PRAWN TOSTADAS WITH AVOCADO & SPICY PEANUT OIL Taken from Chilli Notes by Thomasina Myers, Hodder & Stoughton, £25

Masterchef winner and all-round foodie favourite Thomasina Myers has just opened the latest branch of her restaurant chain, Wahaca, on Queens Road. Designed to shake up the Mexican dining scene around the UK, Wahaca is set to replace tequila girls with tasty street food, and messy fajitas with moreish tacos, tostadas and taquitos – to name just a few. And she’s agreed to share some of her delicious recipes with TBM readers, so you can try them out at home… These tostadas are inspired by Sabina Bandera’s incredible sea urchin tostadas that I tasted at a food festival in Oaxaca. Bandera’s street food stand, La Guerrense, in Ensenada is spoken of in hushed tones by Mexican food enthusiasts – it is famous throughout the Americas – and when I tasted these, I understood why. The combination of toasted peanuts, hot peanut oil, creamy avocado and seafood is inspired. – Thomasina Myers

Serves 4–6 people


• 250ml olive oil or vegetable oil, for frying

• 8 large corn tortillas

• 40g peanuts

• 1 large onion, peeled and finely sliced

• Juice of 1 (juicy) lime

• 1 avocado

• 2–3 tbsp hot and fiery peanut oil (recipe below)

• 150g (MSC certified) raw prawns

• 2–3 tbsp mayonnaise

• 2 baby gem, cut into fine ribbons

• Hot sauce, for splashing (optional – see Tip)


Heat 250ml of oil in a small saucepan until it is shimmering hot. Meanwhile, cut out small circles from the tortillas, keeping the off-cuts to fry for salads or snacks, and test one in the hot oil. If the oil bubbles up vigorously, then it is up to temperature. If the oil doesn’t move very much, wait for the temperature to rise further. Fry the tortillas in batches so that you are not bringing the temperature of the oil down too much, until crisp and golden. Drain the tostadas on kitchen paper.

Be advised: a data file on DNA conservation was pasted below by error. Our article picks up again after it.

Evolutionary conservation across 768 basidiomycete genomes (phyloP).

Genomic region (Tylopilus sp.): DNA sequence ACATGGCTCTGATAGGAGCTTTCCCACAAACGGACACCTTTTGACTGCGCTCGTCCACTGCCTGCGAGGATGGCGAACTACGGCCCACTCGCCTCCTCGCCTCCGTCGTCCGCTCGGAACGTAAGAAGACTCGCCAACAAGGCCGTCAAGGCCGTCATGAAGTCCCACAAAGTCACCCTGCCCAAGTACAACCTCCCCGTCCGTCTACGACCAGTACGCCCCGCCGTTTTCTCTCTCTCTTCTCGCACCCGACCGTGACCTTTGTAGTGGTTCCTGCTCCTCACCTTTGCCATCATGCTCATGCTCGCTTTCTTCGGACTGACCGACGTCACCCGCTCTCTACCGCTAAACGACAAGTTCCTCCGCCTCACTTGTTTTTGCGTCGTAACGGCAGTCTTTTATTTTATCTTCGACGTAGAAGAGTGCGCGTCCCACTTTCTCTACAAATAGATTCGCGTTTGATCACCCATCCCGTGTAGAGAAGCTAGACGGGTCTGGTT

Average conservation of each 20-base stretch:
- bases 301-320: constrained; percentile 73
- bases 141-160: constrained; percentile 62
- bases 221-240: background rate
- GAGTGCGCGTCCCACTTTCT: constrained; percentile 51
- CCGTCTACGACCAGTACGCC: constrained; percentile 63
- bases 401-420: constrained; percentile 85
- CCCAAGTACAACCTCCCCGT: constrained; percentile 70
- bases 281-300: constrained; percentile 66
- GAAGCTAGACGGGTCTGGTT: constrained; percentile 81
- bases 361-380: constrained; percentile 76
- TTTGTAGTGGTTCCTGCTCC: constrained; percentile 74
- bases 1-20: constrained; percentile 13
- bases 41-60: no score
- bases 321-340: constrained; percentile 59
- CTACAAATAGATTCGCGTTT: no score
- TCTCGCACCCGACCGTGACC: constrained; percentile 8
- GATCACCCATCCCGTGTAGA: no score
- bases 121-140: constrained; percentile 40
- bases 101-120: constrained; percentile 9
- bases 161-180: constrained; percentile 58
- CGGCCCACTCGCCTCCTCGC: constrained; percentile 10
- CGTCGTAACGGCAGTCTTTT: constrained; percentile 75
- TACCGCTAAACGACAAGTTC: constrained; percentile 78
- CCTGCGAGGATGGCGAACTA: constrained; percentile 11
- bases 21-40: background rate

Reserve the oil. Heat a frying pan over a medium heat and toast the peanuts for about 5 mins until pale golden all over.

Remove them and roughly chop. Add a few tablespoons of the frying oil to the pan, followed by the onion and a good pinch of salt, and cook over a medium heat for about 10 mins until the onion is soft and sweet-tasting. All of this prep can be done a couple of hours in advance.

Remove and set aside. When you are ready to eat, peel, de-stone and cut the avocado into quarters, then squeeze over the juice of half the lime. Heat the frying pan again and when it is smoking hot add a few splashes of the peanut oil followed by the prawns.

Toss the prawns in the oil for a few minutes until they have turned from translucent to pink. Add the onions, most of the rest of the oil and the nuts and briefly stir to heat through. You do not want to overcook the prawns.

Squeeze the rest of the lime juice over the prawns. Serve the tostadas with a smear of mayonnaise, the shredded lettuce, prawns and onion and top with the peanuts, avocado slices and more peanut oil drizzled over, scooping some of the delicious sediment from the bottom of the bottle over the prawns.

 Sabina serves these with a roast habanero sauce. Try the Wahaca one or scatter over a tiny pinch of de-seeded and finely chopped habanero chillies. This oil transforms even the simplest plate of food. It is great drizzled over grilled prawns or chicken, or keep a bottle of it on the table for ladling over anything from tacos and tostadas to salads and stir-fries.


peanuts • 6 fat garlic cloves, skinned • 25g sesame seeds • 600ml sunflower oil • 90g peanuts (skins on) • 25g chiles de árbol (or other dried red chillies) • 2 tsp sea salt • 2 good pinches of caster sugar

 Heat a deep, wide-bottomed pan over a medium heat and toast the sesame seeds for 4–5 mins until pale golden all over. Set aside. Heat 200ml of the oil in the same pan over a medium heat. Add the peanuts and toast them until they turn a light caramel colour. Add the garlic to the pan and cook until it has turned soft and golden, then add the chillies. Cook until the chillies darken and smell toasted. Add the salt, sugar and sesame seeds and pour in the remaining oil to stop the chillies cooking further. With a slotted spoon, transfer the chillies and half of the nuts and seeds to an upright food blender and blitz to a coarse crumb. Now add the rest of the oil and nuts and leave to cool. Store in a clean, sterilised bottle or jar.

Wahaca is now open, and is happy to accommodate walk-ins if you fancy dropping in. If you would like to reserve a table, or just find out a little more about the restaurant, either tel: 0117 332 4486 or visit: Wahaca, 70–78 Queens Road, BS8 1QU.